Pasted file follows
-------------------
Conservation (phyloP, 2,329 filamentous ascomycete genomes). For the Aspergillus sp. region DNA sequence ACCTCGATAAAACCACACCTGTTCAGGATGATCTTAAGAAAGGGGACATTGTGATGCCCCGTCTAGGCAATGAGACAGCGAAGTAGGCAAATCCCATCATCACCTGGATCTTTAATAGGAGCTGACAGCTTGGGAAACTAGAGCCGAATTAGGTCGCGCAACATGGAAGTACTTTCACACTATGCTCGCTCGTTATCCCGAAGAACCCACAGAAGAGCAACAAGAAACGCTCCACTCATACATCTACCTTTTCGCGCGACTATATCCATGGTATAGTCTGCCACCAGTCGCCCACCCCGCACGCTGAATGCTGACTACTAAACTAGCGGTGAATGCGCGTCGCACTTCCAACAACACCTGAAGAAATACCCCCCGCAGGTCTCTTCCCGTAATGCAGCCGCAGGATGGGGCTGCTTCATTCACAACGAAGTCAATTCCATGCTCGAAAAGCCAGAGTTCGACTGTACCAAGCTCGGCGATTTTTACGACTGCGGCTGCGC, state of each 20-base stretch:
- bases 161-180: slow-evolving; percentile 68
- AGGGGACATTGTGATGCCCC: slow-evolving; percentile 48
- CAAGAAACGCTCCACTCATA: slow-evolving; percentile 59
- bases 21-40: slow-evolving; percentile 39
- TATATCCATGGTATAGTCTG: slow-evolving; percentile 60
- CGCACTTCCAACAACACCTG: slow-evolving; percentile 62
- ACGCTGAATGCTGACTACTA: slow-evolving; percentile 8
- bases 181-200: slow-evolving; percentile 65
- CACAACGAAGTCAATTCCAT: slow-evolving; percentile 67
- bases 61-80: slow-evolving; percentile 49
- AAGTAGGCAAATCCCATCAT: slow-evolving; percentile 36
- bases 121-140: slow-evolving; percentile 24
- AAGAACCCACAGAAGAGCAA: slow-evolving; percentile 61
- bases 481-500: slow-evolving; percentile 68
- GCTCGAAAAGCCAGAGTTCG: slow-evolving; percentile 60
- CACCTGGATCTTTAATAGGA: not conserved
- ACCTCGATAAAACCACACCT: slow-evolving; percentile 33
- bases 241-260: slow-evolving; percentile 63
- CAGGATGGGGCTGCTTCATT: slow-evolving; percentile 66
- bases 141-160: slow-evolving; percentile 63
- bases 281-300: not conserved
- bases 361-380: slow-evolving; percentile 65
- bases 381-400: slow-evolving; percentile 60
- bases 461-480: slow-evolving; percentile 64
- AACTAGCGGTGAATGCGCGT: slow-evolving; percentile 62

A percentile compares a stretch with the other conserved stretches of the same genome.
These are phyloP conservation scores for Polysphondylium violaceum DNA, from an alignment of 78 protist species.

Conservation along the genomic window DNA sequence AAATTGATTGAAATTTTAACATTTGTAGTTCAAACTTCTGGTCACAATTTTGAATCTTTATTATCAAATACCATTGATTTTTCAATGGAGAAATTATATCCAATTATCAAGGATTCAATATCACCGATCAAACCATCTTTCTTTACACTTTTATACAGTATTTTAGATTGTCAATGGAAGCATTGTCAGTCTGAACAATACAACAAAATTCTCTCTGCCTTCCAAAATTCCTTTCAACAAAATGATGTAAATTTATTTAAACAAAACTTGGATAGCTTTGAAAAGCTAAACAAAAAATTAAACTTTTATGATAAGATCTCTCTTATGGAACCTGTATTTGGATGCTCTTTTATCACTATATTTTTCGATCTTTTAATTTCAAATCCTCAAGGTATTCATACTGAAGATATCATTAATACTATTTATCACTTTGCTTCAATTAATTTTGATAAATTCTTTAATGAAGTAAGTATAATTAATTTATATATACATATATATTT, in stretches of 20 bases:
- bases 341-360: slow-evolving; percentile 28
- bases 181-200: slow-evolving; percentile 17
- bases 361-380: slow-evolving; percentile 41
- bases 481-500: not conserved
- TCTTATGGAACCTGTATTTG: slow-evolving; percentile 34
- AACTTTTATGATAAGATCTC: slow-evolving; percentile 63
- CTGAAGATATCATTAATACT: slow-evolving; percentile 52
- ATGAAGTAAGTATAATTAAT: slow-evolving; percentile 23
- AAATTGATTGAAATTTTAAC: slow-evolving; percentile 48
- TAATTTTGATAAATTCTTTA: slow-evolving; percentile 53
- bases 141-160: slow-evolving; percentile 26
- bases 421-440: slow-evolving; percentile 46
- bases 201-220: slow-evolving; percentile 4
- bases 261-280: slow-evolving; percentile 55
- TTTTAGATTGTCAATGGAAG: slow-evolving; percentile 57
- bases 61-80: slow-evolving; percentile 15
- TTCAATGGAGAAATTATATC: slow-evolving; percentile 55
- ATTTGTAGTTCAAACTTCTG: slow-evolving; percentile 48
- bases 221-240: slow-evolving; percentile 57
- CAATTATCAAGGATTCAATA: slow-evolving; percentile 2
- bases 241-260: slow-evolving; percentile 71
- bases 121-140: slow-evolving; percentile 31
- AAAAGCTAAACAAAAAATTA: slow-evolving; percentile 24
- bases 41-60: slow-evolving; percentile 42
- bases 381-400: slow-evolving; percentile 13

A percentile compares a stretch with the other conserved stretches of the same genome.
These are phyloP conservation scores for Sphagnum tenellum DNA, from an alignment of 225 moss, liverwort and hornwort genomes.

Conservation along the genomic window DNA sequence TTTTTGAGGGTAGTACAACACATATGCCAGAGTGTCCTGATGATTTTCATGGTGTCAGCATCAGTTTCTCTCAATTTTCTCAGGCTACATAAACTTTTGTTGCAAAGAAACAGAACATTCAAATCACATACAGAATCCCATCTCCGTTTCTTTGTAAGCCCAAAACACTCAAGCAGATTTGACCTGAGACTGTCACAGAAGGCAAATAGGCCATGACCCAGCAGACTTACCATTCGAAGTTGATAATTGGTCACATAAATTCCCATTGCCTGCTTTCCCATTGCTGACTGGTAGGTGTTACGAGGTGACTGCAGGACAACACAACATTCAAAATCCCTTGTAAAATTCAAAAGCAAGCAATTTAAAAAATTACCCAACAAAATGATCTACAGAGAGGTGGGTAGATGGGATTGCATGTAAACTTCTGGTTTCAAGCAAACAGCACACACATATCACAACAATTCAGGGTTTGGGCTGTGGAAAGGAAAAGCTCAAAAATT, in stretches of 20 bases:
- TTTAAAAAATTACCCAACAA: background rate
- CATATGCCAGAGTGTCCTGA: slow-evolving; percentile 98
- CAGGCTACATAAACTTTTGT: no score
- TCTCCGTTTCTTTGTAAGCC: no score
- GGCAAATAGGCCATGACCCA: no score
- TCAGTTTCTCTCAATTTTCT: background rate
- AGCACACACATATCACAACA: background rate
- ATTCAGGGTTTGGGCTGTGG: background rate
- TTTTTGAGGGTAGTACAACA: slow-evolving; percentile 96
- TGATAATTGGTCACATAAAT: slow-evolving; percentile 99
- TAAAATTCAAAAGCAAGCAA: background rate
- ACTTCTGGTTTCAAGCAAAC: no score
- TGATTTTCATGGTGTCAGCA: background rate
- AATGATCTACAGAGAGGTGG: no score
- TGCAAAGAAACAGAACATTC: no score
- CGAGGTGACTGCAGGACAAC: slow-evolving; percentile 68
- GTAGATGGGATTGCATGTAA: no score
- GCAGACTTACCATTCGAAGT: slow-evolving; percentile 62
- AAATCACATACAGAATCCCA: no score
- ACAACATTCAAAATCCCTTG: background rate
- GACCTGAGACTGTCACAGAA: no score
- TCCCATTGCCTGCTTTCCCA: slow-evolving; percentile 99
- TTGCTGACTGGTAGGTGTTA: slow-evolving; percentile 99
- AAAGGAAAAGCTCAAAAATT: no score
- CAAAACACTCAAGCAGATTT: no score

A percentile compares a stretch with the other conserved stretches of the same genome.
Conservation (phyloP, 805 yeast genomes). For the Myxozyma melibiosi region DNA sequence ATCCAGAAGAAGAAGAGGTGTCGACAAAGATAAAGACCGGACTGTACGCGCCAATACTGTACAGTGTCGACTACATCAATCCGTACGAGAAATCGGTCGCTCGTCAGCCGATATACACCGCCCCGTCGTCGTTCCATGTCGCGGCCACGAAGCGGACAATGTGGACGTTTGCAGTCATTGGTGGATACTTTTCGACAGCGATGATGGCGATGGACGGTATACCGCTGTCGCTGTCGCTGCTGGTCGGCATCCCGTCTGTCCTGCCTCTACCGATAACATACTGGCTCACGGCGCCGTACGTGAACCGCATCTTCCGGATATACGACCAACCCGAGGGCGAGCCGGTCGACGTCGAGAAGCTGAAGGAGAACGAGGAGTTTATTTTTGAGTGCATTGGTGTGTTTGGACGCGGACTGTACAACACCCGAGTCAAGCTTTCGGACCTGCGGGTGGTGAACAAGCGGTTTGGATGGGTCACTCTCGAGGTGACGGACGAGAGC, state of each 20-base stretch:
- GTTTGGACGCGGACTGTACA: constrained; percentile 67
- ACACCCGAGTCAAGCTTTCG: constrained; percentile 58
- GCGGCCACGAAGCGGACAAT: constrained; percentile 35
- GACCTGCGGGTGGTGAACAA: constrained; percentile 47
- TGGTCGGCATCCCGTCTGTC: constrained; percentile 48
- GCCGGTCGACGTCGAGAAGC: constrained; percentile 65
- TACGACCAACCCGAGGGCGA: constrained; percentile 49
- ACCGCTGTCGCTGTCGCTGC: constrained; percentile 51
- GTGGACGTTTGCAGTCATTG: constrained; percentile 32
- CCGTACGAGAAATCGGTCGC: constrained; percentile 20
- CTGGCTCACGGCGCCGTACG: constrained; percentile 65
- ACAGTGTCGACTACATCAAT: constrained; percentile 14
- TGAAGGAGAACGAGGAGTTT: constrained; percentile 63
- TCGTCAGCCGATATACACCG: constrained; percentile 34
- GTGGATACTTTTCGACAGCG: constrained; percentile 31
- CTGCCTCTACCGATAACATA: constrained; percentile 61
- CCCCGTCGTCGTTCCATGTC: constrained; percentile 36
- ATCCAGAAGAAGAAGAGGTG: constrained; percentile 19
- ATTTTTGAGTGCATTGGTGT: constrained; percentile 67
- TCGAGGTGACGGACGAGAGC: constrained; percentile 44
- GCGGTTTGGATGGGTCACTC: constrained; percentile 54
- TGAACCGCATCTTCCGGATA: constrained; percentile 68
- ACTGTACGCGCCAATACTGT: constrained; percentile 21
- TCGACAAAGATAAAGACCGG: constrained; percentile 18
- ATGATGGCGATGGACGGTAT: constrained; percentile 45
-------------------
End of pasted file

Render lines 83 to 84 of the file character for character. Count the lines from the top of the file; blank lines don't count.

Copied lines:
A percentile compares a stretch with the other conserved stretches of the same genome.
Conservation (phyloP, 805 yeast genomes). For the Myxozyma melibiosi region DNA sequence ATCCAGAAGAAGAAGAGGTGTCGACAAAGATAAAGACCGGACTGTACGCGCCAATACTGTACAGTGTCGACTACATCAATCCGTACGAGAAATCGGTCGCTCGTCAGCCGATATACACCGCCCCGTCGTCGTTCCATGTCGCGGCCACGAAGCGGACAATGTGGACGTTTGCAGTCATTGGTGGATACTTTTCGACAGCGATGATGGCGATGGACGGTATACCGCTGTCGCTGTCGCTGCTGGTCGGCATCCCGTCTGTCCTGCCTCTACCGATAACATACTGGCTCACGGCGCCGTACGTGAACCGCATCTTCCGGATATACGACCAACCCGAGGGCGAGCCGGTCGACGTCGAGAAGCTGAAGGAGAACGAGGAGTTTATTTTTGAGTGCATTGGTGTGTTTGGACGCGGACTGTACAACACCCGAGTCAAGCTTTCGGACCTGCGGGTGGTGAACAAGCGGTTTGGATGGGTCACTCTCGAGGTGACGGACGAGAGC, state of each 20-base stretch: